TOKYO -- Real estate investment trusts in Japan are quickly shifting to bond offerings as lower interest rates make issuing them a relatively attractive fundraising method.
In fact, the value of bonds floated by REITs in the January-March term is on track to set a record for the quarter.
Profits will likely grow as the trusts slash their interest burdens, meaning investors may see larger dividends. At the same time, the trend would seem to reflect that REITs are slipping into a less favorable position to buy desirable properties.
The trusts use investors' money to buy real estate and distribute income from rents and other sources as dividends. They can raise funds needed to purchase properties by issuing shares or bonds, or by borrowing from banks.
Bond issuances have become a particularly salient means of procuring money. GLP J-REIT, for instance, in late February raised roughly 6 billion yen ($57.5 million) through its first bond offering since going public, and used the funds to pay off loans early.
Yoji Tatsumi at the REIT's operator, GLP Japan Advisors, notes that raising money this way is preferable to loan financing. "If interest rates stay low, we'd like to conduct more offerings," he said.
According to I-N Information Systems, the value of bond offerings by REITs between January and March -- including pending issuances -- totals 63.5 billion yen, roughly four times the figure for the year-ago period. The sum has already reached 60% of the 2013 full-year tally of 108.3 billion yen.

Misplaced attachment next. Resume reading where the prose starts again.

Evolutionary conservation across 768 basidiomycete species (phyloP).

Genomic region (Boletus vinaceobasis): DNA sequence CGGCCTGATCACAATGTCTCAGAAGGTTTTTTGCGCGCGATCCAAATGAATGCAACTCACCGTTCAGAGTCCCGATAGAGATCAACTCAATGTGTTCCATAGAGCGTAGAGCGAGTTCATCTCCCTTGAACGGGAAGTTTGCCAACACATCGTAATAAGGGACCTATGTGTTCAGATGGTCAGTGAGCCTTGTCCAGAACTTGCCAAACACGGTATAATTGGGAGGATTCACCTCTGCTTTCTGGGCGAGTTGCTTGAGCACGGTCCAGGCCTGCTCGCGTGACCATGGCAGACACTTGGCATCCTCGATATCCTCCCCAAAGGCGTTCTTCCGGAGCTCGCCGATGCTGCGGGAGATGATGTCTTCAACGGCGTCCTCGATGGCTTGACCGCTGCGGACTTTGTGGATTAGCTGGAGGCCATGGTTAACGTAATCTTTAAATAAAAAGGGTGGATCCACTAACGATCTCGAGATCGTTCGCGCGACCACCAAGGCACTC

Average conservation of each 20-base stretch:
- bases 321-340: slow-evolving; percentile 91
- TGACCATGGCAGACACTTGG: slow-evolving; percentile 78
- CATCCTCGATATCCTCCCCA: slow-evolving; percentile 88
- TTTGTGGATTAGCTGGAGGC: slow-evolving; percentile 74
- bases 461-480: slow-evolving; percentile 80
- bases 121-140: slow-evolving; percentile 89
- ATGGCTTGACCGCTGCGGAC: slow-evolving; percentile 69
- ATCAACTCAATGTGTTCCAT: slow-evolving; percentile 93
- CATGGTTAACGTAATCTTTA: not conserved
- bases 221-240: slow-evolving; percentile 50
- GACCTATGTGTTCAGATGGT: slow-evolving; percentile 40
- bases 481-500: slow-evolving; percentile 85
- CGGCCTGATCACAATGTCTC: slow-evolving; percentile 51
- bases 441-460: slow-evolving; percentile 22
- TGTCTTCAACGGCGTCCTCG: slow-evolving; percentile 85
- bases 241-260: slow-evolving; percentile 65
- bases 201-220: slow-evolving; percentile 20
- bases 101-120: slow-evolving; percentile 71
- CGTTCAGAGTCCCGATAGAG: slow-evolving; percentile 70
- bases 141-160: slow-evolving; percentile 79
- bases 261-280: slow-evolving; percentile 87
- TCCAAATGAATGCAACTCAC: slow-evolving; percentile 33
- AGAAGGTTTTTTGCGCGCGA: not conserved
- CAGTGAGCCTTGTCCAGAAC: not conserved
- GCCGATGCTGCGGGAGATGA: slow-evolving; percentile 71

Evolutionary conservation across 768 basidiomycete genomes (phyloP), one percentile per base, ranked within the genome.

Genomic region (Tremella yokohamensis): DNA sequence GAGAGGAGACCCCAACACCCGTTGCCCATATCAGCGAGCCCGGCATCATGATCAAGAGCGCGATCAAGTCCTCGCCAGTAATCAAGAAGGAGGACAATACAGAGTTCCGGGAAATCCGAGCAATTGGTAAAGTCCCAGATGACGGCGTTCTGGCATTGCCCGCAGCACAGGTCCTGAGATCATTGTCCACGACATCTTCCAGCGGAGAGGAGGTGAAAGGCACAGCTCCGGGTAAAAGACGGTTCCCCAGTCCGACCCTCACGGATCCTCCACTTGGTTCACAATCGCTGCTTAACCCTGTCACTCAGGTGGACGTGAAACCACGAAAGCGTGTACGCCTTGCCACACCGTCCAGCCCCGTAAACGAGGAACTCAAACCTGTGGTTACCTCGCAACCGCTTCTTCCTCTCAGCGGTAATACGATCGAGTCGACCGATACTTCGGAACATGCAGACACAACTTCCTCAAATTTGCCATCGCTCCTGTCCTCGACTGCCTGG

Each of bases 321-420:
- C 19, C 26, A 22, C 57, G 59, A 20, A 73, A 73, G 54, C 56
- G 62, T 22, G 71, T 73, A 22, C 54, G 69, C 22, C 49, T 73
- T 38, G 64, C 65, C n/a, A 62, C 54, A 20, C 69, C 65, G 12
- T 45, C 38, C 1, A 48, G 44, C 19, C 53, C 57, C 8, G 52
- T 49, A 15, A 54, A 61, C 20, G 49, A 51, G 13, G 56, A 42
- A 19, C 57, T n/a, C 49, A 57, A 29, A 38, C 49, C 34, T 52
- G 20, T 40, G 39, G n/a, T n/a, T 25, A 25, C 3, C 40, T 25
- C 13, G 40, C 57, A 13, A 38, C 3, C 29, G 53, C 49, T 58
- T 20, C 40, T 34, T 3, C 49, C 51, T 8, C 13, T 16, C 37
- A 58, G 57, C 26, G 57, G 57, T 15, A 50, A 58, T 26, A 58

The January-March bond floatation proceeds also stand in stark contrast to the amount REITs raised through share issuances during the first two months, which fell to less than half the figure seen in the same period a year ago.
The uptrend owes to the fact that REITs are now able to offer bonds at lower interest rates due partly to the improved real estate market. When Mori Trust Sogo REIT issued three-year bonds last month, it offered them at 0.24%, down 0.21 percentage point on the year.
"This has a big impact in reducing our interest burden," said Satoshi Horino, president of the REIT's operator, Mori Trust Asset Management.
Since REITs dole out almost all their profits to investors, lighter interest burdens make for fatter dividends. For example, in the six months through June, Japan Prime Realty Investment will likely see lower finance costs boost per-share dividends by nearly 100 yen over the previous six months.
At the same time, the trend would seem to indicate that it is becoming more difficult for REITs to acquire choice real estate. They had been using loans and other funding sources to buy properties, despite high interest rates.
But with the recent price hikes, "More REITs are devoting efforts to improving their financial standings through refinancing or other means," said an official at Mizuho Securities.
Some market watchers see REITs beginning to change the way they grow, shifting away from acquiring properties and focusing more on building profits by cutting costs.